In dealing with my own transsexualism, and in working with hundreds of other transsexual people, it has become clear to me that transsexualism, as conceptualized by Benjamin (1966), is an invented way of looking at a much larger transgender phenomenon, and that the process of sex reassignment, as outlined in Green & Money’s 1969 Transsexualism and Sex Reassignment, is but one way of dealing with that phenomenon. Transsexualism has a set of convenient diagnostic characteristics and its treatment (sex reassignment) gives only two choices: remaining in the sex of original assignment or doing everything possible to “change one’s sex.” There is no middle ground.

The Medical Model

Clinicians from Benjamin onward have noticed that transsexual people are a diverse lot and have looked for ways to distinguish between types. Most commonly, they have differentiated between primary and secondary transsexualism. The fictitious transsexual at the start of this article would meet the criteria for what has been called in the clinical literature primary transsexualism (Person & Ovesey, 1979a). Secondary transsexuals were considered to be those who gradually develop a transsexual identity in adulthood, after a period of fetishistic crossdressing” (Person & Ovesey, 1979b). Primary transsexuals were attracted to males as sexual partners; secondary transsexuals had a heterosexual history and had often been married and had children. Clinical wisdom held that primary transsexuals were more “naturally feminine” than secondary transsexuals, and made better candidates for sex reassignment (Stoller, 1975). Consequently, those who presented with histories suggestive of primary transsexualism were more likely to be accepted by gender programs than others, as they were considered to be more likely to have successful postsurgical adjustment.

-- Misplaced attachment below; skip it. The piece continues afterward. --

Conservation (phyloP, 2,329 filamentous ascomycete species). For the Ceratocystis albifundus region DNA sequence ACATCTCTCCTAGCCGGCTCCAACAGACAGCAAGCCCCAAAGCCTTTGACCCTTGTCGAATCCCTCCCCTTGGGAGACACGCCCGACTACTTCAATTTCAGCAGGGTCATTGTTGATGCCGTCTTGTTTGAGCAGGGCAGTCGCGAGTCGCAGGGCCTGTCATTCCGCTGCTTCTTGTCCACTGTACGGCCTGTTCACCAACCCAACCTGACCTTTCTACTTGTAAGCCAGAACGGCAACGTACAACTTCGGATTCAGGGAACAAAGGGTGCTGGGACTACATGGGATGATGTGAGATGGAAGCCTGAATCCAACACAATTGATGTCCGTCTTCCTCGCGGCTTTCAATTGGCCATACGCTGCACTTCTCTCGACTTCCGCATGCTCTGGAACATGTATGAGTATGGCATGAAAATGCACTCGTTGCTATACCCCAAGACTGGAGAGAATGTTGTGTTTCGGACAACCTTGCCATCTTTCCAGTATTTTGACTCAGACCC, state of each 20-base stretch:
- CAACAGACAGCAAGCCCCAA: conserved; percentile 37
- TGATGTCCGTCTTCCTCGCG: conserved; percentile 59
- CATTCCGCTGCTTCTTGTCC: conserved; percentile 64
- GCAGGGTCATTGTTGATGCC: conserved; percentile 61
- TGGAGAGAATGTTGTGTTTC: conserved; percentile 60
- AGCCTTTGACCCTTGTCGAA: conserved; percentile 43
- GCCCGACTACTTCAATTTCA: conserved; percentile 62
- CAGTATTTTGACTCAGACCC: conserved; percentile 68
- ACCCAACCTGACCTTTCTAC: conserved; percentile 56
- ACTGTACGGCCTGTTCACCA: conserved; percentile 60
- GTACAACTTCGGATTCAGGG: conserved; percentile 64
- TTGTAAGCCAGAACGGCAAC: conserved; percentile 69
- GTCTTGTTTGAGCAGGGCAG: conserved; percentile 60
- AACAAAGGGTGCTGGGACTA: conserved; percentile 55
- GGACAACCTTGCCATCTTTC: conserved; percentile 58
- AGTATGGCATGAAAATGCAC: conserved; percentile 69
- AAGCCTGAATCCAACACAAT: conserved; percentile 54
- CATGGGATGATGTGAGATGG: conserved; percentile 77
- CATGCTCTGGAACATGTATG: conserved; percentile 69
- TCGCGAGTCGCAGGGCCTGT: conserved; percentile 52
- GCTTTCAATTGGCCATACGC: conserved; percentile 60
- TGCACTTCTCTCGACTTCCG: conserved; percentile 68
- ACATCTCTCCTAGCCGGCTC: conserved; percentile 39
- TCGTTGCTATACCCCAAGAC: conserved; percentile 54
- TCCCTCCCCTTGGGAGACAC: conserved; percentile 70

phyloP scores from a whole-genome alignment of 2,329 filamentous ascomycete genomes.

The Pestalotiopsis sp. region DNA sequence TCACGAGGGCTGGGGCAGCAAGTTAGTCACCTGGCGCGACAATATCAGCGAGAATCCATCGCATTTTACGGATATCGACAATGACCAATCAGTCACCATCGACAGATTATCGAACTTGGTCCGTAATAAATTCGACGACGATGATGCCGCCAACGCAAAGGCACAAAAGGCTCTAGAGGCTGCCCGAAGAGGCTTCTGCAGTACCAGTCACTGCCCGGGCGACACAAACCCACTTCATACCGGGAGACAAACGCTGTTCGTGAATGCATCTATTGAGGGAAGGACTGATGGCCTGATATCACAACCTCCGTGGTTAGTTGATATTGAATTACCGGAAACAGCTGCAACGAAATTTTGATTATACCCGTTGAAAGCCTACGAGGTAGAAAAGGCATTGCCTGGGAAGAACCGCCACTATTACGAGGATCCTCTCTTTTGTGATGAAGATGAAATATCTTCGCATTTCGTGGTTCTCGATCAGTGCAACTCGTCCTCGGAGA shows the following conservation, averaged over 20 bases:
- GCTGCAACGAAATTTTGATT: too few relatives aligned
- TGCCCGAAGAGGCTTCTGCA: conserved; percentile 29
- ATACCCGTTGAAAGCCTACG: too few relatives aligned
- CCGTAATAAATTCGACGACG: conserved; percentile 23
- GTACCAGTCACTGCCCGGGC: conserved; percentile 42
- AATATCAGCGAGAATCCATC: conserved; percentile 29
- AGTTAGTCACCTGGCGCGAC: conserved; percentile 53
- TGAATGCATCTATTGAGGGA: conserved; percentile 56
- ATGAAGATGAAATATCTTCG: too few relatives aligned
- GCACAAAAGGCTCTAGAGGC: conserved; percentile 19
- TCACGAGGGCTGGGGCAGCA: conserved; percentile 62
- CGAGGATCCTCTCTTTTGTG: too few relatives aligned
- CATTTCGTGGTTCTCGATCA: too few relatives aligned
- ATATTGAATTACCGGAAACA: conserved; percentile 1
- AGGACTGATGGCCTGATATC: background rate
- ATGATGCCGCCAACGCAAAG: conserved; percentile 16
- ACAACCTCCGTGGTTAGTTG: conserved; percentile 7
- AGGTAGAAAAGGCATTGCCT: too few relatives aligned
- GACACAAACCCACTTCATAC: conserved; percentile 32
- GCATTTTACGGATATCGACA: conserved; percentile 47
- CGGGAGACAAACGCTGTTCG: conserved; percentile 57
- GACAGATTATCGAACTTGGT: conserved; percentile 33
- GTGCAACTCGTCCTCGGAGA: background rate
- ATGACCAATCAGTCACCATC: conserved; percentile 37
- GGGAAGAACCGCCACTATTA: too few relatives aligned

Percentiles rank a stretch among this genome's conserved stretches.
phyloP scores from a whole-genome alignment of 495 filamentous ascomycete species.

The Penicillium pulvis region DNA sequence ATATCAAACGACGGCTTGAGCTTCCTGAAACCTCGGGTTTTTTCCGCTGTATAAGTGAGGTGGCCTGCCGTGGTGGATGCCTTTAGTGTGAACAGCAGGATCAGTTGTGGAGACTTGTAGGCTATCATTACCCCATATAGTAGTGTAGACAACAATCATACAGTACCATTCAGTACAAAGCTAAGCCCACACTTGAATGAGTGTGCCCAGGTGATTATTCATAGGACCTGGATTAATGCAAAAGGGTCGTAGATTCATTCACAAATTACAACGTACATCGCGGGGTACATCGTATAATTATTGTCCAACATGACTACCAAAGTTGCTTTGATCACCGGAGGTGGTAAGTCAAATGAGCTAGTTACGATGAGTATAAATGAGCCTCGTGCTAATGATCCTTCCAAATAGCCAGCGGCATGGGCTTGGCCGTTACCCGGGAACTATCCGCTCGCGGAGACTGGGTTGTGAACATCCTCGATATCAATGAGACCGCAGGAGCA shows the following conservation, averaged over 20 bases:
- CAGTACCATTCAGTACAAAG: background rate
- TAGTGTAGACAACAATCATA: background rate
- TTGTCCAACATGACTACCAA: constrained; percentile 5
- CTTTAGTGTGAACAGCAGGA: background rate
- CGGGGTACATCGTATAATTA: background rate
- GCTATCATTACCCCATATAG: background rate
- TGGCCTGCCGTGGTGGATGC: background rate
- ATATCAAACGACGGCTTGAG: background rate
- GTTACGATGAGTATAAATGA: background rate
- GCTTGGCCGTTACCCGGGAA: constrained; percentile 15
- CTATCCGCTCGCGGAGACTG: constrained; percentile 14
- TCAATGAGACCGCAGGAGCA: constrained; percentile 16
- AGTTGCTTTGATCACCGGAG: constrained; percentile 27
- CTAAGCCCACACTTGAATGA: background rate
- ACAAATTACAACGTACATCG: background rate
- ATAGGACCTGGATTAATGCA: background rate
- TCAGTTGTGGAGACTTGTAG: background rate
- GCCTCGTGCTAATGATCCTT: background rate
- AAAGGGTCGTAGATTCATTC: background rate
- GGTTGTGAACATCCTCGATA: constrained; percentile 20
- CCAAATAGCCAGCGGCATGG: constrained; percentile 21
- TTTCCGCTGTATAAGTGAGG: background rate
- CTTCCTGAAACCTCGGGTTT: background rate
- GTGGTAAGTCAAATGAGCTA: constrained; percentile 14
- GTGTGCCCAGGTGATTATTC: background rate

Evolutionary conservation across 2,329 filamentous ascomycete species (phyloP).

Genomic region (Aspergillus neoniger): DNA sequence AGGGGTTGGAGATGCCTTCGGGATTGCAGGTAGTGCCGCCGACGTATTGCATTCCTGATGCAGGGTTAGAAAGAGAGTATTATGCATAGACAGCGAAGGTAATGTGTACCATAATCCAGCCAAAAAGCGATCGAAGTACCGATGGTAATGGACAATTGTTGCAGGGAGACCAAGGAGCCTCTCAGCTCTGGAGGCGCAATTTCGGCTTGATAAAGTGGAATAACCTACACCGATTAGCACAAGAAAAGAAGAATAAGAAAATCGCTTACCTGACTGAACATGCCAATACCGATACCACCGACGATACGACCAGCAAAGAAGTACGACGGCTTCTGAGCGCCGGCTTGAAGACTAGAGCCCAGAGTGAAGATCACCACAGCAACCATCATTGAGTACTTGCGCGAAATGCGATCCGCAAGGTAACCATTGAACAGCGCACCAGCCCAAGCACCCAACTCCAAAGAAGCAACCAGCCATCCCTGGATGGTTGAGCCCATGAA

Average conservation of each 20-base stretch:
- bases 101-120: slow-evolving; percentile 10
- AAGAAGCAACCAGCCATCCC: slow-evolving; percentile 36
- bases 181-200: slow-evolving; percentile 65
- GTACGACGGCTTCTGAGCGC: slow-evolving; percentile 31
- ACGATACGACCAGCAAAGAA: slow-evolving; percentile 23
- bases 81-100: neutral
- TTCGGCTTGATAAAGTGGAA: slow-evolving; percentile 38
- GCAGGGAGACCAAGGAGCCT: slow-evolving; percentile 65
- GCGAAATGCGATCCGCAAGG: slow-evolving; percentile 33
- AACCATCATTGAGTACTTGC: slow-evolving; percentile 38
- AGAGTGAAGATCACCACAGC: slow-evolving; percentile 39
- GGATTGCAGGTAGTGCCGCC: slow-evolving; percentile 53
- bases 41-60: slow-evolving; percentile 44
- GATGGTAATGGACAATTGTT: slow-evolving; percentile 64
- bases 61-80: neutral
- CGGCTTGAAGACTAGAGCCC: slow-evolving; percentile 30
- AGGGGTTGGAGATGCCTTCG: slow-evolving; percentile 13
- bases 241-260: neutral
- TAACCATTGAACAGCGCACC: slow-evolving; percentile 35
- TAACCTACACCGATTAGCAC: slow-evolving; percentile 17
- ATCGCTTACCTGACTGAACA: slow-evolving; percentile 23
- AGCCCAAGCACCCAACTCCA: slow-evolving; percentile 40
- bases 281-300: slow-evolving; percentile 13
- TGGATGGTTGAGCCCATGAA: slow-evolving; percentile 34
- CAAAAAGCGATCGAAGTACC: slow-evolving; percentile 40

Although men and women had been slipping “across the sex border” (Turtle, 1963) since time immemorial, transsexualism as we know it began only in the 1950’s, after the news of Christine Jorgensen’s sex reassignment rocked the world. Suddenly, people realized, it was possible to “change sex.” Large numbers of men and women began to approach medical professionals, requesting medical treatment to do just that. Before, most had known only that something was going on within themselves, but they had no name for their problem; now, there was a new script to follow, and many auditioned for the part.

The publication, in 1966, of Harry Benjamin’s The Transsexual Phenomenon formally codified the “syndrome” and its method of treatment: